It’s the End of the World as We Know It (Or is It?)



The coronavirus turned the world upside down…or did it?

Isabelle P., Writer

At first, the coronavirus was a joke, a subject of memes and teasing. It was crazy, right? It didn’t make any sense why everyone was making such a big fuss over something no worse than the flu. Then, seemingly overnight, our world imploded.

Entire countries went on lockdown.

China issued military-enforced isolation.

Italy’s streets went dead silent.

Austria made face masks obligatory.

And yet, it still didn’t feel real. Maybe it was our president, who claimed everything was fine. Maybe it was our (naive) belief that it couldn’t actually be that bad. Whatever the facade was, it was quickly slipping away. The jokes became more subdued, like we were covering up the tension with fake smiles and too-loud laughs. Something had to give. And then, everything did. Even our wonderful Oompa-Loompa president couldn’t spin the outbreak as good PR. When that final blinder fell away, there was nothing to do. Our economy went into free fall. People stayed home and stockpiled toilet paper. And schools all across the country shut down.

It’s difficult to explain the repercussions of that last act. Anyone who has heard a high schooler talk about school would assume that students were thrilled with this newfound freedom. However, that point of view doesn’t take into account our need for consistency. School may be inane and repetitive, but at least we know what’s going to happen. With one fell swoop, all of that disappeared. Instead of feeling freed, many people felt more burdened than ever before.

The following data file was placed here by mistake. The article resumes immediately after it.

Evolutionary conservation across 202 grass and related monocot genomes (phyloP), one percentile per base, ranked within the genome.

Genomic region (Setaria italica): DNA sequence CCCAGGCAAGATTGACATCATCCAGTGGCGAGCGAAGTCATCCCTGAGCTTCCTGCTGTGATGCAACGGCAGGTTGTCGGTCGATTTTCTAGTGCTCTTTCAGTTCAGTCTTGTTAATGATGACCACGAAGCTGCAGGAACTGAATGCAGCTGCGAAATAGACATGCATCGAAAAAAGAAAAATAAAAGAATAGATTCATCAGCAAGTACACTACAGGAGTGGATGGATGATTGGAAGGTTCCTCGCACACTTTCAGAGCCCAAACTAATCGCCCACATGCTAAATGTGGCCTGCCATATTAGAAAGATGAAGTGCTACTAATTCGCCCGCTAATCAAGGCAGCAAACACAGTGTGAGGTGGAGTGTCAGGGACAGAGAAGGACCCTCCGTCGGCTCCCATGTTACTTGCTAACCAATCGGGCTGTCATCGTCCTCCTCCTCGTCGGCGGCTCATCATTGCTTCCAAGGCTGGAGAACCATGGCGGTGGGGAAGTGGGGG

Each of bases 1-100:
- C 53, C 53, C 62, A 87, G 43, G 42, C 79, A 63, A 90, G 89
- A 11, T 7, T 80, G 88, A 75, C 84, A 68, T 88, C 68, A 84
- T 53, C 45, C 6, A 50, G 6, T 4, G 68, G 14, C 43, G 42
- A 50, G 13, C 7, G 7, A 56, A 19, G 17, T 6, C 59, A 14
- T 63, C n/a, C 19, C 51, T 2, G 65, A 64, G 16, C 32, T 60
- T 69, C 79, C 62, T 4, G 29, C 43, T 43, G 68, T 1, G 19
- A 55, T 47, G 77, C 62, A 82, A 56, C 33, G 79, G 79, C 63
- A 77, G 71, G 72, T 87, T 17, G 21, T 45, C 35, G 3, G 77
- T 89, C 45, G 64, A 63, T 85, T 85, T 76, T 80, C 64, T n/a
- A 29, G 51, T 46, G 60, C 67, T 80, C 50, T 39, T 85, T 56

How do you stay motivated in a world gone mad?

Slowly, we started to answer this question as time slowed down to the endless seconds that stretched out ahead. How do you fill the seconds when no one is watching? I baked countless confections until my mom told me to quit using all the eggs. Then my sister pulled me into the world of LEGOs. Time becomes an abstract concept when all that matters are little plastic blocks. It was comforting to have control, even if all I controlled were two LEGO figurines. Our parents started to join us for these impromptu building sessions- they too craved order in this world gone mad. But order, no matter how carefully built, does not last forever. And yet again, the seconds were empty. So people turned to each other. We learned to be gentle, with others and with ourselves. We learned to take things one day, one hour, one minute at a time. We learned to be grateful for everything big and small—our lives, our doctors, our families. In the face of sorrow and loneliness, people started taking the time to reach out.

One hand met another (not literally of course, that’s the whole point of the quarantine), and another, and another. People gave what they could—be it money, hand sanitizer, or even toilet paper. There were sorrows, of course. A pandemic is never a perfect story. There were riots and tears and desolation. People lost parents and grandparents, neighbors and friends. But when the world goes mad, it’s the people who bring it back. Together we can.

And together, we will.